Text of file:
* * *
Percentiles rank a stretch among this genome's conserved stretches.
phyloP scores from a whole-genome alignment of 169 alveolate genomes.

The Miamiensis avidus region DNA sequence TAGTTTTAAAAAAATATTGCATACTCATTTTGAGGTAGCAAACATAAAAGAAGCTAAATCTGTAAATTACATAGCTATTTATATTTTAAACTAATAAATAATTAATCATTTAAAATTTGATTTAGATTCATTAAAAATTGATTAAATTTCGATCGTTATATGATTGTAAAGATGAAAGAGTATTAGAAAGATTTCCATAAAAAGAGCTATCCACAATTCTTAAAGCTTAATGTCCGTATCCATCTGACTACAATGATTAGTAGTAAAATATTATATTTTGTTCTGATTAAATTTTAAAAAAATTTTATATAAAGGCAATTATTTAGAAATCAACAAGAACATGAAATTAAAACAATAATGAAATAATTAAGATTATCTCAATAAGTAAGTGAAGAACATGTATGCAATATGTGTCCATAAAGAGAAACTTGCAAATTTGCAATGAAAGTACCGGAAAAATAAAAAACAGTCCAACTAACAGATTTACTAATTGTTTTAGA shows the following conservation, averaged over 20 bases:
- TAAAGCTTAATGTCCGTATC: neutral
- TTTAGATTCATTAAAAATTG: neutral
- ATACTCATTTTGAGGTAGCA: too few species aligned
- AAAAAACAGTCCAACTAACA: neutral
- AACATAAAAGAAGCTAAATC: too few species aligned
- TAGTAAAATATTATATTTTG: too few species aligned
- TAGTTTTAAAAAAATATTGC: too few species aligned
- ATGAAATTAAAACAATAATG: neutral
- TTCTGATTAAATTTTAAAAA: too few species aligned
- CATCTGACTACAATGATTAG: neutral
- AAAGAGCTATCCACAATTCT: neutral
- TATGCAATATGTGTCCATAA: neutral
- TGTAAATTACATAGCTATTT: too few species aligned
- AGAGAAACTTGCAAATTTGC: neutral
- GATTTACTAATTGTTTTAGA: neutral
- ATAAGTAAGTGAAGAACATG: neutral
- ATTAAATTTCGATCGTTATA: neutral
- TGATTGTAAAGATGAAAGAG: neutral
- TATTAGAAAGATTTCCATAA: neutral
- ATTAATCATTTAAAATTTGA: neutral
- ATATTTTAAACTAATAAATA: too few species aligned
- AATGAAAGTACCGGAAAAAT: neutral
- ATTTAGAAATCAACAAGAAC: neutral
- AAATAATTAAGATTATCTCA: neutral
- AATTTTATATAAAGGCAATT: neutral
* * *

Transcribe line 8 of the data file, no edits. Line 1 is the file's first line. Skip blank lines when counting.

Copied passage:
- AACATAAAAGAAGCTAAATC: too few species aligned